The editorial says what would really frighten Iran's hard-line mullahs, and perhaps aid its democratic reformists, would be to "[build] a democratic Iraq, a self-governed Palestine and a secure Israel." These moves "would be the start of a revolution."


In a joint contribution to "The Wall Street Journal Europe," Ahmed Rashid of the "Far Eastern Economic Review" and Barnett Rubin of the Center on International Cooperation say the U.S. strategy for stabilizing and reconstructing Afghanistan was "heading for failure" last week, as U.S. forces seemed "unable or unwilling to deal with a deteriorating security situation."

Last week Transitional Authority President Hamid Karzai "took the initiative," promising to bring regional warlords under Kabul's control or resign if his plan fails. Karzai summoned them to the capital, "where they agreed to remit taxes to the government and act as officials, not warlords." The authors say Afghanistan is at a "crucial" juncture: "A failure to provide Afghans with security will push that country back to the state of anarchy that gave rise to the Taliban and allowed Al-Qaeda to base itself there."

The billions of dollars of aid promised by the international community have failed to materialize. Each day, regrouped members of the Taliban attack Afghan and U.S. forces. Regional warlords obstruct aid, when it does arrive, from reaching its target. And 2,000 people have died from factional fighting since December 2001.

The authors write: "People in Iraq and elsewhere are watching to see if the U.S. is committed not only to defeating regimes it sees as threats, but to providing security and governance to the long-suffering peoples of those countries. They will draw their conclusions according to the results."


Writing in France's "Liberation," Jacques Amalric says it seems U.S. President George W. Bush has finally realized that it is impossible to remodel the Middle East without seeking a solution to the Israeli-Palestinian conflict. Bush had remained true to his election campaign promise of not being lured into acting as an intermediary for Mideast peace like his predecessor, Bill Clinton. But the situation has changed in other ways also, Amalric says, as Bush heads to Jordan to meet with Israeli and Palestinian leaders. At upcoming negotiations Yasser Arafat has been replaced by Mahmoud Abbas (Abu Mazen), the new Palestinian prime minister, known for his opposition to the violent tactics of the second intifada.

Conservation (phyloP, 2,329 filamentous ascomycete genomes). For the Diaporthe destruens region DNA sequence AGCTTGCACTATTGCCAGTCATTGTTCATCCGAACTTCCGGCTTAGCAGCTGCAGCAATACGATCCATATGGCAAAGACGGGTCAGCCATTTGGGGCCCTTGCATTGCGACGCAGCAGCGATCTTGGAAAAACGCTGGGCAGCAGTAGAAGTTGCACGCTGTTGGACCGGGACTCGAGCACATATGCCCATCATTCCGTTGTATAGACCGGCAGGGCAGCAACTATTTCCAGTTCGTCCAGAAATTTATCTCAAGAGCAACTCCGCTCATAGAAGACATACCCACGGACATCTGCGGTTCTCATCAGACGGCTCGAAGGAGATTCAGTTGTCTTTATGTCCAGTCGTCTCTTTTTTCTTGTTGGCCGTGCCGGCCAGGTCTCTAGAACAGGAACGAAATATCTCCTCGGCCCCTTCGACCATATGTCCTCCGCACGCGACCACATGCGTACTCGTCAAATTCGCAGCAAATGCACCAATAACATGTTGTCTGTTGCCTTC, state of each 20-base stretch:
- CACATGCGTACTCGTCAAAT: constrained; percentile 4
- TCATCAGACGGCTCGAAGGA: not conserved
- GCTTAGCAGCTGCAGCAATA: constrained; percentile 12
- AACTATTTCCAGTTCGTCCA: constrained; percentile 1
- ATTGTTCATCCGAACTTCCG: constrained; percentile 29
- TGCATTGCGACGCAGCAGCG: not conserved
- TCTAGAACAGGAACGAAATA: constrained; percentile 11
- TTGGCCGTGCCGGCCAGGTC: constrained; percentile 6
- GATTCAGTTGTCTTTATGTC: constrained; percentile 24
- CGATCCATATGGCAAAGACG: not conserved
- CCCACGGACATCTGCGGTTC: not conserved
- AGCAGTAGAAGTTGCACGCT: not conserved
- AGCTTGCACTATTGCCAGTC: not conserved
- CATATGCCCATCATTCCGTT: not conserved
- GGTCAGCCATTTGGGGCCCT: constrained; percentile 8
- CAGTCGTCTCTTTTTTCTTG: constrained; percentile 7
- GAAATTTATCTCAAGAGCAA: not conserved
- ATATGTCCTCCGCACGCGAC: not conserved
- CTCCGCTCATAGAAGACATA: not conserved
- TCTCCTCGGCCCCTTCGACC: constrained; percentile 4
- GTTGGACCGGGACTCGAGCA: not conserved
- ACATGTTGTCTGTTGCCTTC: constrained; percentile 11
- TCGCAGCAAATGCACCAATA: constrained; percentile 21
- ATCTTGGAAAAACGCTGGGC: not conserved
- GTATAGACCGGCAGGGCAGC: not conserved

But ultimately, most changes are only on the surface, Amalric says. Sharon specifically asked that the other members of the diplomatic quartet -- France, the EU, and Russia -- not be present at the meeting, which effectively leaves the United States in charge. And there is continuing speculation over what back-room promises Washington gave Sharon to convince him to take part in negotiations, an option he previously -- and vehemently -- rejected.

Paradoxically, says Amalric, it is the poor state of the Israeli economy that is helping drive the peace plan forward. Recent "unprecedented" statements by Sharon suggested the occupation is undermining Israel's own well-being and threatening to sap its resources.

But Amalric says even if there is new hope in the Middle East, it remains extremely tenuous.


Writing in "The Washington Post," Jim Hoagland says each leader on the way to talks in Jordan -- Israel's Ariel Sharon, Palestinian Prime Minster Mahmoud Abbas, and U.S. President George W. Bush -- "has tactical reasons for agreeing to show up." Sharon's acceptance of the road map with conditions looks like "a move made to deflect American pressure." And the map itself has "loopholes galore," says Hoagland. It may yet join numerous others "in the graveyard of failed comprehensive Middle East peace initiatives." Peace plans "are offered up periodically to propitiate the merciless anger of the region, to encourage talking instead of shooting -- even if only for a little while."

Hoagland suggests that Abbas and Sharon should not necessarily follow the road map step by step. Instead, they "should use it to change the leadership dynamic of mutual destruction" that prevailed between Sharon and Palestinian leader Yasser Arafat. It is important for Sharon and Abbas "to demonstrate [that] they can talk reasonably to each other about a peace that neither can grant now. They must show that they understand that plans drawn up by committees of outsiders will not [alone] bring peace to the region. But the road map can serve as a catalyst, or an excuse, for change that is badly needed."